Nova Scotia residents continue to share stories of ordeals at county hospitals, experiences with more serious consequences than just a long wait for care.
Missy Johnson, who lives in Lower Sackville, said her father had a car accident when he was sent away — despite a fever — from the Copcoid Community Health Center because the emergency room was closing.
Johnson said her father, Dave Pequot, was taken to hospital by ambulance earlier this month after developing a fever. After waiting for nearly eight hours, he was told he had an infection that doctors were unable to locate. He was told to leave because the department was closing, and to come back the next morning.
On the return trip the next day, he lost consciousness while driving and crashed into a telephone pole. He spent two days at Cupcoid Health Center before being transferred to the Queen Elizabeth II Health Sciences Centre.
“They should never have brought him home,” Johnson said. “Why would you send a 79-year-old man with an infection in his body and a fever home?”
She said her father is now on the mend. She has also set up a GoFundMe to help replace the bright green Volkswagen Beetle that was assembled in the accident.
The system is in crisis
According to data from Nova Scotia Health, 241 NS Health employees are out of work as of August 25 due to testing positive for COVID-19, awaiting COVID-19 testing, or exposure to a loved one who has tested positive for the disease.
The crisis in emergency rooms has been worsening since the start of the COVID-19 pandemic. Staff shortages as well as fewer family physicians have increased the numbers of people seeking care in the emergency room.
Last month, the regional NDP released records showing that 43,000 people walked away from the emergency room without receiving treatment last year, up 60 percent from the previous year.
Leora Moyes said her mother, Kim Fenwick, waited for more than three hours on the emergency department floor of Valley Regional Hospital, vomiting and disoriented, before getting something to sit on.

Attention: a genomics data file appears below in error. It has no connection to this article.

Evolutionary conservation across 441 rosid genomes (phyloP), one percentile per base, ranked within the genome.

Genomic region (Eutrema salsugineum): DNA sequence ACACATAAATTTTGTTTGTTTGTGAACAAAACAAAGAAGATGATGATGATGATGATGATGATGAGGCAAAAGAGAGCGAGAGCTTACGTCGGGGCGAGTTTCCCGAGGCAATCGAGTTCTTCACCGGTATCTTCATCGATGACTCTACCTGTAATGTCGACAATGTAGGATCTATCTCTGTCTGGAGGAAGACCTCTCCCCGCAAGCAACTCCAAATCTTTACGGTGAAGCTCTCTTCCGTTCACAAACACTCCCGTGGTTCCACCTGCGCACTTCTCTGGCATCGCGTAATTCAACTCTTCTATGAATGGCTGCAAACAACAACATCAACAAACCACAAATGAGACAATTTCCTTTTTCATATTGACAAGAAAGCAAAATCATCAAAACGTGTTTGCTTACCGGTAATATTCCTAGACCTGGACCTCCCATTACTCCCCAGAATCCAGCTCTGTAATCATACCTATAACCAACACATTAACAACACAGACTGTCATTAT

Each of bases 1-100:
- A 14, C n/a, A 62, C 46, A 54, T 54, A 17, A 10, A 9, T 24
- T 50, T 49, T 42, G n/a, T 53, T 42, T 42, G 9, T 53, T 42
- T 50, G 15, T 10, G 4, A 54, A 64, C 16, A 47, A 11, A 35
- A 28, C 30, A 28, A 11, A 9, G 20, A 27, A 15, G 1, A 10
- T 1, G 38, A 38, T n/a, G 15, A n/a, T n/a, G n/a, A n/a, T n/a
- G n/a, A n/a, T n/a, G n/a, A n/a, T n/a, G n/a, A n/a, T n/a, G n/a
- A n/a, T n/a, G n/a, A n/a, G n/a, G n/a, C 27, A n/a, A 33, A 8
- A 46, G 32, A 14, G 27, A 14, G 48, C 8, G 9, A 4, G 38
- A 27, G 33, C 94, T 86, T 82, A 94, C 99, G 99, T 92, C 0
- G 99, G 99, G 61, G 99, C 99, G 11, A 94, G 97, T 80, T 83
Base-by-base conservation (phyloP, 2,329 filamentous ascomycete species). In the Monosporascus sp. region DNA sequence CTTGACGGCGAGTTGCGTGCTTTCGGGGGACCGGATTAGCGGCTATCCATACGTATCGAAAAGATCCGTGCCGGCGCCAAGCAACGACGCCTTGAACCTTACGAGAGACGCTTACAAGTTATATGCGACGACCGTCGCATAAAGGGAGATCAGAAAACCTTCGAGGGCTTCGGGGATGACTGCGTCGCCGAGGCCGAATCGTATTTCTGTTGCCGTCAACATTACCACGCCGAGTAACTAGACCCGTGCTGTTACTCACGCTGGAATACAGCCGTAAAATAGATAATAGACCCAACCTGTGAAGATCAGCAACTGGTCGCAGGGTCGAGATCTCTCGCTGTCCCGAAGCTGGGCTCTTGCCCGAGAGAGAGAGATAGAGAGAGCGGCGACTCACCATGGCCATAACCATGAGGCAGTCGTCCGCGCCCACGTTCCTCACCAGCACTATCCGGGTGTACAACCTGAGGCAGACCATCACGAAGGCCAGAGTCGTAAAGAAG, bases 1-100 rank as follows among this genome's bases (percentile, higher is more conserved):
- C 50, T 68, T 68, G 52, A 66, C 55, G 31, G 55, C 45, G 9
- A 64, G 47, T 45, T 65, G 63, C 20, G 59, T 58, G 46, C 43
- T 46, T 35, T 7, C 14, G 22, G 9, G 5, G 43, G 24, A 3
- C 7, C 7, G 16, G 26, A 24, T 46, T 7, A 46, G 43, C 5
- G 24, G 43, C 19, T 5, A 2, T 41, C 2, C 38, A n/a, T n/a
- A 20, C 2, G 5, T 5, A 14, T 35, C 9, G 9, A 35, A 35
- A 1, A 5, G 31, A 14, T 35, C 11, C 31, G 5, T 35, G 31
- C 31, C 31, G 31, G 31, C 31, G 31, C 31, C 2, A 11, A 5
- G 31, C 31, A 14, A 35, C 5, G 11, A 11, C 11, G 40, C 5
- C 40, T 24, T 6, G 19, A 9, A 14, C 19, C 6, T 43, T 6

While waiting, Muise said other people waiting for care started leaving because they were uncomfortable seeing Fenwick in her condition.
“I understand they’re understaffed, but if you’re going to make people wait eight or nine hours at a time and they’re already sick, your priority should be their comfort and wellness,” Muise said. “You could have died on this floor.”
When doctors visited Fenwick, Moyes said her mother was given medication for her nausea, and an intravenous drip to replenish her fluids. She was told that her white blood cell count was high, but received no further information about her condition.
Fenwick said she didn’t remember much of the time she spent in the hospital, but she believes the problem is how to organize cases once patients are in the emergency room.
‘They need to fix it,’ says Halifax resident.
Jessica Ingram of Halifax said she also feels like she’s failed because of the health care system.
Ingram underwent a routine colonoscopy at Dartmouth General Hospital in November 2021. Just a few hours later, Ingram said she started experiencing severe stomach pain and vomiting. Ingram said she went to QEII and was initially told she might have constipation.
After several hours of waiting, Ingram said scans revealed that part of her intestine was dying and it was possible that the colonoscopy had altered the intestinal tract.
When she was diagnosed, she was taken to surgery and had 130cms of intestine removed. The entire ordeal took about 12 hours.
“They need to fix it,” Ingram said of the health care system. “How many people are going to go through that?”
Houston says shame on healthcare critics
But Prime Minister Tim Houston had a brief message this week for anyone critical of the county’s health care system.
“If you get sick in this county, you get very good care,” he said. “Shame on everyone who suggests otherwise.”
Speaking after a cabinet meeting on Wednesday, Houston said the changes are being implemented quickly.
“The amount of work that’s happening in the health care system, the speed with which health care professionals are responding, and with the changes and improvements, and the collaboration that we’re seeing with health care professionals, it’s absolutely amazing.”